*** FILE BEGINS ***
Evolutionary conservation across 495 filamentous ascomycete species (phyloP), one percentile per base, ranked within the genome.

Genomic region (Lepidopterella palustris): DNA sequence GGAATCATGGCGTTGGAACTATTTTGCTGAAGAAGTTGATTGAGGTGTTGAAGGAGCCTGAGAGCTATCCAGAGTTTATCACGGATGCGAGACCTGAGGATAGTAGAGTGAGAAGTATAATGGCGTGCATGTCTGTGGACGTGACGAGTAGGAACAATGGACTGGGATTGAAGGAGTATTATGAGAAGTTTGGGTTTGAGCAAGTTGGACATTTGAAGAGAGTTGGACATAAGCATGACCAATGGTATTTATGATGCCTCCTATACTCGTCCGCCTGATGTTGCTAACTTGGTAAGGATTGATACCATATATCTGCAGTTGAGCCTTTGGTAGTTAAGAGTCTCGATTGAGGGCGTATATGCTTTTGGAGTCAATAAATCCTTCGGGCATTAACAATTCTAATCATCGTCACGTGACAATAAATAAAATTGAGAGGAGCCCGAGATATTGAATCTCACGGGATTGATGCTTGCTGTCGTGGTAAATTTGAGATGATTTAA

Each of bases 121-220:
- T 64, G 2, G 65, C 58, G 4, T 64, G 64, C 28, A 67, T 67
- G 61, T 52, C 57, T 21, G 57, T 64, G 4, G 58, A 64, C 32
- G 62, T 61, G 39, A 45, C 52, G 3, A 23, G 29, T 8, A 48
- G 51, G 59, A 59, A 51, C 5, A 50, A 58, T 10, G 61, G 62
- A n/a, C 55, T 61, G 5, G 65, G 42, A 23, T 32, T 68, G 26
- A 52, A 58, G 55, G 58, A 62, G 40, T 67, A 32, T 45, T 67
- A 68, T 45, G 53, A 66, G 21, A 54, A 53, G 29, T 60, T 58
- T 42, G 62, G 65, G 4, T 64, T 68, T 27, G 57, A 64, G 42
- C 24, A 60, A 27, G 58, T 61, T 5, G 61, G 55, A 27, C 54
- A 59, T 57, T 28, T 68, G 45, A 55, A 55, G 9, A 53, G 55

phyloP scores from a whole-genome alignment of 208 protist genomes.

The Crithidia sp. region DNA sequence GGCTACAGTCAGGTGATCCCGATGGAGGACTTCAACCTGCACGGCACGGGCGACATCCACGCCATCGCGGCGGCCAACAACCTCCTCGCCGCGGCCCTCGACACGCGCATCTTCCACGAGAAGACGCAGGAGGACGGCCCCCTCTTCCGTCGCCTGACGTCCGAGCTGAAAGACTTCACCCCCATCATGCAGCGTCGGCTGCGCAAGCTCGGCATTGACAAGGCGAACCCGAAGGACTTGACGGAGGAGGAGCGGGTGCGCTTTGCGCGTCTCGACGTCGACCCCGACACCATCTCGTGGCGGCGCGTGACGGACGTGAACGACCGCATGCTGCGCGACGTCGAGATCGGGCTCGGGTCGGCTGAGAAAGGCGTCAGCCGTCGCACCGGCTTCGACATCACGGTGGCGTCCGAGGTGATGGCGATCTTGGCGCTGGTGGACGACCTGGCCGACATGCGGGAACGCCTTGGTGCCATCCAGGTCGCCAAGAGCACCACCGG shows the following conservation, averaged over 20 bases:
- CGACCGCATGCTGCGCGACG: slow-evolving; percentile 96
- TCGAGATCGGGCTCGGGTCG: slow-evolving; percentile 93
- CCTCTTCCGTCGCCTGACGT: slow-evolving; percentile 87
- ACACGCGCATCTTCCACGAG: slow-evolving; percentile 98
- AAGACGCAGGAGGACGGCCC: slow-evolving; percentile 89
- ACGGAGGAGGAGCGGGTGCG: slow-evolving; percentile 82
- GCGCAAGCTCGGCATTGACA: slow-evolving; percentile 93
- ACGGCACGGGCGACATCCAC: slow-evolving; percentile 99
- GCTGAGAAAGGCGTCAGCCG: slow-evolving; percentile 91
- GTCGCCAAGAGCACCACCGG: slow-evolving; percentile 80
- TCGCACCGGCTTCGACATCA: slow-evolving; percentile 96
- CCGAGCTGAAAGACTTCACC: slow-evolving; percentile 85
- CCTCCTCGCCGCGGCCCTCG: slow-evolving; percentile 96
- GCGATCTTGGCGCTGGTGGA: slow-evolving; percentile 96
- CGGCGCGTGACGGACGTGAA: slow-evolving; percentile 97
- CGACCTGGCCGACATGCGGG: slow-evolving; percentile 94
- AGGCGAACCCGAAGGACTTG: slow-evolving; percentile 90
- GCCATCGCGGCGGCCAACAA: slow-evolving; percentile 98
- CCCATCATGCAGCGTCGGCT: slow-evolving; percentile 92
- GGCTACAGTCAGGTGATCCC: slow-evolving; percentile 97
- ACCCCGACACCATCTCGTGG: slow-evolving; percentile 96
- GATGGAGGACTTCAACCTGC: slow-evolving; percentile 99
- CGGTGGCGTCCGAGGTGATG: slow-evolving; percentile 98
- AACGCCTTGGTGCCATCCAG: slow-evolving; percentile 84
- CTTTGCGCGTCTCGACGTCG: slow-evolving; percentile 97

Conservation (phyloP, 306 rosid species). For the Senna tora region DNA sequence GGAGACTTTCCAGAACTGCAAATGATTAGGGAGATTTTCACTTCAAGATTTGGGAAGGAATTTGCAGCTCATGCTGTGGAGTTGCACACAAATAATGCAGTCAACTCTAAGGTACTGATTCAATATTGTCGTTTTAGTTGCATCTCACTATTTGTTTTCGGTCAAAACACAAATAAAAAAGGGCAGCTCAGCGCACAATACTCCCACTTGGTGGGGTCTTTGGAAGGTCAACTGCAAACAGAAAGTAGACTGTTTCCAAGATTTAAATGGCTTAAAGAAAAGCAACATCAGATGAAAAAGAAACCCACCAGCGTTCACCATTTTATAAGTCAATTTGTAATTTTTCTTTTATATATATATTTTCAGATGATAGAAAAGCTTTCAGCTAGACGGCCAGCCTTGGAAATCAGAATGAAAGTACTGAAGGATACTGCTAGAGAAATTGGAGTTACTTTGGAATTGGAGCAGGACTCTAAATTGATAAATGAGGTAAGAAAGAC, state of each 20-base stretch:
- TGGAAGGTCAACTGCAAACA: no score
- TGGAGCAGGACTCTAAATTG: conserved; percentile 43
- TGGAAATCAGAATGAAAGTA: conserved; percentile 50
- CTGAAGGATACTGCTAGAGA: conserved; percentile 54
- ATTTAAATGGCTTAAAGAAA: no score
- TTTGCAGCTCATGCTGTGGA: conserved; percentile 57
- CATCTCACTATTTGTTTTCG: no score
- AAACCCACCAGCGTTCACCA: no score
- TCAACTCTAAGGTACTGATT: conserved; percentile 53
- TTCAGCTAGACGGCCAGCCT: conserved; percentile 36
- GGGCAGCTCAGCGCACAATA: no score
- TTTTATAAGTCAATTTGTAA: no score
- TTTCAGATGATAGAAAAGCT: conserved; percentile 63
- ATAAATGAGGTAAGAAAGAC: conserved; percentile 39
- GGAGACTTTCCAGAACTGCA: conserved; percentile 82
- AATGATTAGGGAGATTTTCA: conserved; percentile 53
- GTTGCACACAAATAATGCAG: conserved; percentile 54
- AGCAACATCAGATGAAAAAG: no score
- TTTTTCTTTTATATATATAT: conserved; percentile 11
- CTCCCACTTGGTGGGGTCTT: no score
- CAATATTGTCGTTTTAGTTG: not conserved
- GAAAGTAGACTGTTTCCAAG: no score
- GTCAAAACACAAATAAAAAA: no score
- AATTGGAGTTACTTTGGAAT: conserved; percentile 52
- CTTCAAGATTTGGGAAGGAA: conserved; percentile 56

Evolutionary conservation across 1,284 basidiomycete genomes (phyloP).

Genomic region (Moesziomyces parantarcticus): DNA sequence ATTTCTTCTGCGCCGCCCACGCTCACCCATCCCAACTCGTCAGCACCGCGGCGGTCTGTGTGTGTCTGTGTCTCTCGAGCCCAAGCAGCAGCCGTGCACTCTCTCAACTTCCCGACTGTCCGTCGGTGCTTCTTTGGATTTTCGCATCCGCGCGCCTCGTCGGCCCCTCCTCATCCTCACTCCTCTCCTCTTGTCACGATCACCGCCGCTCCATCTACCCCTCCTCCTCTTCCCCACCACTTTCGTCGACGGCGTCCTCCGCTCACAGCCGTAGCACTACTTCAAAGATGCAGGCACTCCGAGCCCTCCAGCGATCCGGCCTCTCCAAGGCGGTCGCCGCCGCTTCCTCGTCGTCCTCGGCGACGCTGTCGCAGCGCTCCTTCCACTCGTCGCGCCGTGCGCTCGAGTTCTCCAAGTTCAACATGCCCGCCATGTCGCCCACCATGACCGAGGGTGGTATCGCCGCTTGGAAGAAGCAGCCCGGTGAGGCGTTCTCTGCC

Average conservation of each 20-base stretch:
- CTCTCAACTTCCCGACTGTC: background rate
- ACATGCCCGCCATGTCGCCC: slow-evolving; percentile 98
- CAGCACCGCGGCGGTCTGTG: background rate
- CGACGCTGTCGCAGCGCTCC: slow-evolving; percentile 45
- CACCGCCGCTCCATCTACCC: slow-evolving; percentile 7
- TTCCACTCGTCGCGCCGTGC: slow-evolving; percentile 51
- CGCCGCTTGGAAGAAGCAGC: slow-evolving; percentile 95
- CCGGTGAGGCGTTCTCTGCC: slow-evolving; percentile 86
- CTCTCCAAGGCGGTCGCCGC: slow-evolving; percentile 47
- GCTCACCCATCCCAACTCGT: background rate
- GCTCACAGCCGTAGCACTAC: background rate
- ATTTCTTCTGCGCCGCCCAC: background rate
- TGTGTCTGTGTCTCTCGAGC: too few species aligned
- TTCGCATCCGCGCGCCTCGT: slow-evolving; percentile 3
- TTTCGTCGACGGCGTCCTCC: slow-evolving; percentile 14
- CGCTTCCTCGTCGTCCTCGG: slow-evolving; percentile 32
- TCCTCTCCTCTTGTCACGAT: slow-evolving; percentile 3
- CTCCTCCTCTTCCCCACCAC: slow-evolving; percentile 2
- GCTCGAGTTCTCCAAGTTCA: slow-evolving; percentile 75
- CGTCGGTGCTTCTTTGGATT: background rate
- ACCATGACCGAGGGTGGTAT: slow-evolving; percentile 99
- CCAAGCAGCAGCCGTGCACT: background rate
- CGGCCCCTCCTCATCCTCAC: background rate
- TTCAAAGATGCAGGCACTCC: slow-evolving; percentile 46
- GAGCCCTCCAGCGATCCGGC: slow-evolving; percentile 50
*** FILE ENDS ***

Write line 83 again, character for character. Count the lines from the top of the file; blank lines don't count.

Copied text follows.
- TTCGCATCCGCGCGCCTCGT: slow-evolving; percentile 3